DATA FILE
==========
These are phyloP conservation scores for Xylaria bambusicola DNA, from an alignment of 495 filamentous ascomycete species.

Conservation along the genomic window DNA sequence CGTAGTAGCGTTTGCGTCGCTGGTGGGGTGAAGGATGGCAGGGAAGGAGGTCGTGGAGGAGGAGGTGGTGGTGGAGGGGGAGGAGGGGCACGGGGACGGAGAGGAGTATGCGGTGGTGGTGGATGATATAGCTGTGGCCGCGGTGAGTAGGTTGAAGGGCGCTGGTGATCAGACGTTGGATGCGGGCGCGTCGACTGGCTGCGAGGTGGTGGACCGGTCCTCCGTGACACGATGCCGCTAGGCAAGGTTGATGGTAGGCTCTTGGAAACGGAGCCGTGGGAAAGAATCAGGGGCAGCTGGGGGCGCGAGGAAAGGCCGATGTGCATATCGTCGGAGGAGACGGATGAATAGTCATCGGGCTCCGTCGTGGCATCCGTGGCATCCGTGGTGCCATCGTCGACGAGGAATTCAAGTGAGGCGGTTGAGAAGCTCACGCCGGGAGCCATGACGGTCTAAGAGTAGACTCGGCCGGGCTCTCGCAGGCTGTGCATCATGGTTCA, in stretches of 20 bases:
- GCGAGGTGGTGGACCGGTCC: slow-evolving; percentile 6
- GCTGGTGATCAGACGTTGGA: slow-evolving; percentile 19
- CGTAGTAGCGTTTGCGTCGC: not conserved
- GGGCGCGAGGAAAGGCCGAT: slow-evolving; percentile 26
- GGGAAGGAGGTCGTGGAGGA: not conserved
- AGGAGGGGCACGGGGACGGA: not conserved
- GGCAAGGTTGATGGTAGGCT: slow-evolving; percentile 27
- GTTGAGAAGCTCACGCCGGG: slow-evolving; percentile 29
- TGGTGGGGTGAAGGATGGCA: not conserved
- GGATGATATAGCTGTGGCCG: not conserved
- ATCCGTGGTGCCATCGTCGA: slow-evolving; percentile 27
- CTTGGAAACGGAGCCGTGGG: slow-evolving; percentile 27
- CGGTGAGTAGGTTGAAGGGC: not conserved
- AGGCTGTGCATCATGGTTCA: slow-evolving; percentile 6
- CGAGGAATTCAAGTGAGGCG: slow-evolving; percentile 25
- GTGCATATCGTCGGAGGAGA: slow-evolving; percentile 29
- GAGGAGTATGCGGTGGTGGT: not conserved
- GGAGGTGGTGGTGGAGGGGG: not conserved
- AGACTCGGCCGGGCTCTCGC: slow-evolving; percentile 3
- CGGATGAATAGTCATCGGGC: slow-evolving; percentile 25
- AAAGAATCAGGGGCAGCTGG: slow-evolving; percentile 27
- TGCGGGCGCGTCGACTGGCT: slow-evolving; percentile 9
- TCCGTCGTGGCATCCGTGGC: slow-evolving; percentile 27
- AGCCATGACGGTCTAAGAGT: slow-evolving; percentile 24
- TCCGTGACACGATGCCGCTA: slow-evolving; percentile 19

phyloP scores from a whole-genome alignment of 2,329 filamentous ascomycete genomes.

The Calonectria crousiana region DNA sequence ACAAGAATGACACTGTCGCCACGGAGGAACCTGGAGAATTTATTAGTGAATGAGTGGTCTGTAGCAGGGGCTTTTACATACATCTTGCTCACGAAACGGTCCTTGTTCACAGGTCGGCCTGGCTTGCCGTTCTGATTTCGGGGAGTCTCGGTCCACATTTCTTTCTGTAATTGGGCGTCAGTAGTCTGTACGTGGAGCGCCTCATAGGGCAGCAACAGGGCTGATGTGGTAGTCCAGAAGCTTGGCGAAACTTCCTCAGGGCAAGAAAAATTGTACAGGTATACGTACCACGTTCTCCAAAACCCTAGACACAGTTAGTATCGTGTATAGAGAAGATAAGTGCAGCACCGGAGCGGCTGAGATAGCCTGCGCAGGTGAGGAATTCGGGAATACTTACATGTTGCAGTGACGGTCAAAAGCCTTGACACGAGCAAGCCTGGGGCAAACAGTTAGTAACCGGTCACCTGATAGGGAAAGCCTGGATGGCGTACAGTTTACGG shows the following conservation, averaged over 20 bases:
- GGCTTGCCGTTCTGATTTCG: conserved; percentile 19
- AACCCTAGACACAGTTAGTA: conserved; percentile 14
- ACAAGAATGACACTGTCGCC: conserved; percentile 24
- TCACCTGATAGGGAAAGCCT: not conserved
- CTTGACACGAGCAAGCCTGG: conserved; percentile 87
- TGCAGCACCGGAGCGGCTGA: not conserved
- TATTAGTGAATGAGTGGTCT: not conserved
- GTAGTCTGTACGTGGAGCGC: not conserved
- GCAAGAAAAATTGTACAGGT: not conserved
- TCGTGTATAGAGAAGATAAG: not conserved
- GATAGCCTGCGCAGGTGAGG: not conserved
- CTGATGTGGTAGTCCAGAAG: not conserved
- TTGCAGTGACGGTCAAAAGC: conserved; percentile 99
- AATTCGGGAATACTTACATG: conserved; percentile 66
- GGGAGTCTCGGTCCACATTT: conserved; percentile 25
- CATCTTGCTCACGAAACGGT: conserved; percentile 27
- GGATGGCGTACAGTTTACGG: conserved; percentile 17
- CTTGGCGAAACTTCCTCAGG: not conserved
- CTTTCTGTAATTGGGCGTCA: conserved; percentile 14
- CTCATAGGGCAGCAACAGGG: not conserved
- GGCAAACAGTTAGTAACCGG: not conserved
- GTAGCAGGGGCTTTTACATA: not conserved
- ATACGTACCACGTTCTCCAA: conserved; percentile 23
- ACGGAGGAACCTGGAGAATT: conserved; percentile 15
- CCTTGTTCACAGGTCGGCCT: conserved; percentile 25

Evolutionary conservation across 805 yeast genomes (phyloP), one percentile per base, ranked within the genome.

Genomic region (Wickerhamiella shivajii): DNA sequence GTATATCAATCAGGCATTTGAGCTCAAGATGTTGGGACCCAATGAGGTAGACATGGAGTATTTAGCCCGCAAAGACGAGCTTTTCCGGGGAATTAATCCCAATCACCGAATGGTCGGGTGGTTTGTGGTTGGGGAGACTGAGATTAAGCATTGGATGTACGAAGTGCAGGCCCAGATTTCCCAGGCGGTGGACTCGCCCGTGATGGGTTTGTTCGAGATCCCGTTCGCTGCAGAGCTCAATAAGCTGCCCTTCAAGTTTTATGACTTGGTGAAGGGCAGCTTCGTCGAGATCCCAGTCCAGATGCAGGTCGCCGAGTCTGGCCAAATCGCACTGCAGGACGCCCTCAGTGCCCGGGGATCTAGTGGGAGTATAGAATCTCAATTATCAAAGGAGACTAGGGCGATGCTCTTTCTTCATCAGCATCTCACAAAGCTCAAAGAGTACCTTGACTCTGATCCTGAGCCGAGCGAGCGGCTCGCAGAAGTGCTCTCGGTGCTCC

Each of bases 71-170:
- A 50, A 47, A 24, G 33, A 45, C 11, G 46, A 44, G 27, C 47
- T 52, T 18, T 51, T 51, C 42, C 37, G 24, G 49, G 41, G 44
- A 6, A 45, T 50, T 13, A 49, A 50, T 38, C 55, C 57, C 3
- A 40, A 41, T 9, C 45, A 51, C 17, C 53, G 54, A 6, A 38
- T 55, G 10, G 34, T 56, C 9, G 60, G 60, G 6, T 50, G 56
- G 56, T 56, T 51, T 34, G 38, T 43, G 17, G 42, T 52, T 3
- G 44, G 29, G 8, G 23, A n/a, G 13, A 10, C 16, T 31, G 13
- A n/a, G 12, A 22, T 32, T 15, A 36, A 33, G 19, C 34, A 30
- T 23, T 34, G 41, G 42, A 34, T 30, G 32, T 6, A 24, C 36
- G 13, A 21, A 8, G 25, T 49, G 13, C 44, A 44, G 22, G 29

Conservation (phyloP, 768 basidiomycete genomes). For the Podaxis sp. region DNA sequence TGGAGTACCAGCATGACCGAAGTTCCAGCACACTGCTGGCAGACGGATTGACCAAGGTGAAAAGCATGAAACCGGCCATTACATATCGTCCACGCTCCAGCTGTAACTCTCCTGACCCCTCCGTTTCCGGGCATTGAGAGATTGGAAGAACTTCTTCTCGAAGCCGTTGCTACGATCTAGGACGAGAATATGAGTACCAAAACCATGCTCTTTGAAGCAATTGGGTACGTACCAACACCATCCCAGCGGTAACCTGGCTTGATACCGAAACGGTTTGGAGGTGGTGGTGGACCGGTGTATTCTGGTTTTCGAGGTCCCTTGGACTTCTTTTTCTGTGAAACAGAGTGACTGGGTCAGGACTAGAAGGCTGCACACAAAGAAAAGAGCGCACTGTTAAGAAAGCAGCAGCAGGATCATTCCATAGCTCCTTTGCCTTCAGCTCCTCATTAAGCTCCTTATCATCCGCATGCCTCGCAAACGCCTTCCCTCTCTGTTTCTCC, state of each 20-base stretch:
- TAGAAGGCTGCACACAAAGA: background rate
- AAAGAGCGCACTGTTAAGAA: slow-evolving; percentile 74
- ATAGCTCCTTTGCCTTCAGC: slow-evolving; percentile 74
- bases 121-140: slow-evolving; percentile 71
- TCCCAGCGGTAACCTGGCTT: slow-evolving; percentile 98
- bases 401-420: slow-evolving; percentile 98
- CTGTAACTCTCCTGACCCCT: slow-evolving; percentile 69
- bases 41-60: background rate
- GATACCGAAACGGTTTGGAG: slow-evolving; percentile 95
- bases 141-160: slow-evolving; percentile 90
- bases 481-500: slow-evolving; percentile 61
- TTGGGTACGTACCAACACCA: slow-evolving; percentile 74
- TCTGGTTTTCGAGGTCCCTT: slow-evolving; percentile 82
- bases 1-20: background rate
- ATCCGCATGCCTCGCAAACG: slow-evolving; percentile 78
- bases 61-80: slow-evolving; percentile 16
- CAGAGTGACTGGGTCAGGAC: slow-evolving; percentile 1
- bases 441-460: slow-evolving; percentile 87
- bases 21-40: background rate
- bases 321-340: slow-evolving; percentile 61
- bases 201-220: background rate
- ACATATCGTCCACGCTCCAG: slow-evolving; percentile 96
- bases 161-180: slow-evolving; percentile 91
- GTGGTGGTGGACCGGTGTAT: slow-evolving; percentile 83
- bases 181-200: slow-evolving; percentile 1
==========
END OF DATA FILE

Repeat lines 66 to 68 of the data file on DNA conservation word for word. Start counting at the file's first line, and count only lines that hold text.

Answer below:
- T 23, T 34, G 41, G 42, A 34, T 30, G 32, T 6, A 24, C 36
- G 13, A 21, A 8, G 25, T 49, G 13, C 44, A 44, G 22, G 29

Conservation (phyloP, 768 basidiomycete genomes). For the Podaxis sp. region DNA sequence TGGAGTACCAGCATGACCGAAGTTCCAGCACACTGCTGGCAGACGGATTGACCAAGGTGAAAAGCATGAAACCGGCCATTACATATCGTCCACGCTCCAGCTGTAACTCTCCTGACCCCTCCGTTTCCGGGCATTGAGAGATTGGAAGAACTTCTTCTCGAAGCCGTTGCTACGATCTAGGACGAGAATATGAGTACCAAAACCATGCTCTTTGAAGCAATTGGGTACGTACCAACACCATCCCAGCGGTAACCTGGCTTGATACCGAAACGGTTTGGAGGTGGTGGTGGACCGGTGTATTCTGGTTTTCGAGGTCCCTTGGACTTCTTTTTCTGTGAAACAGAGTGACTGGGTCAGGACTAGAAGGCTGCACACAAAGAAAAGAGCGCACTGTTAAGAAAGCAGCAGCAGGATCATTCCATAGCTCCTTTGCCTTCAGCTCCTCATTAAGCTCCTTATCATCCGCATGCCTCGCAAACGCCTTCCCTCTCTGTTTCTCC, state of each 20-base stretch: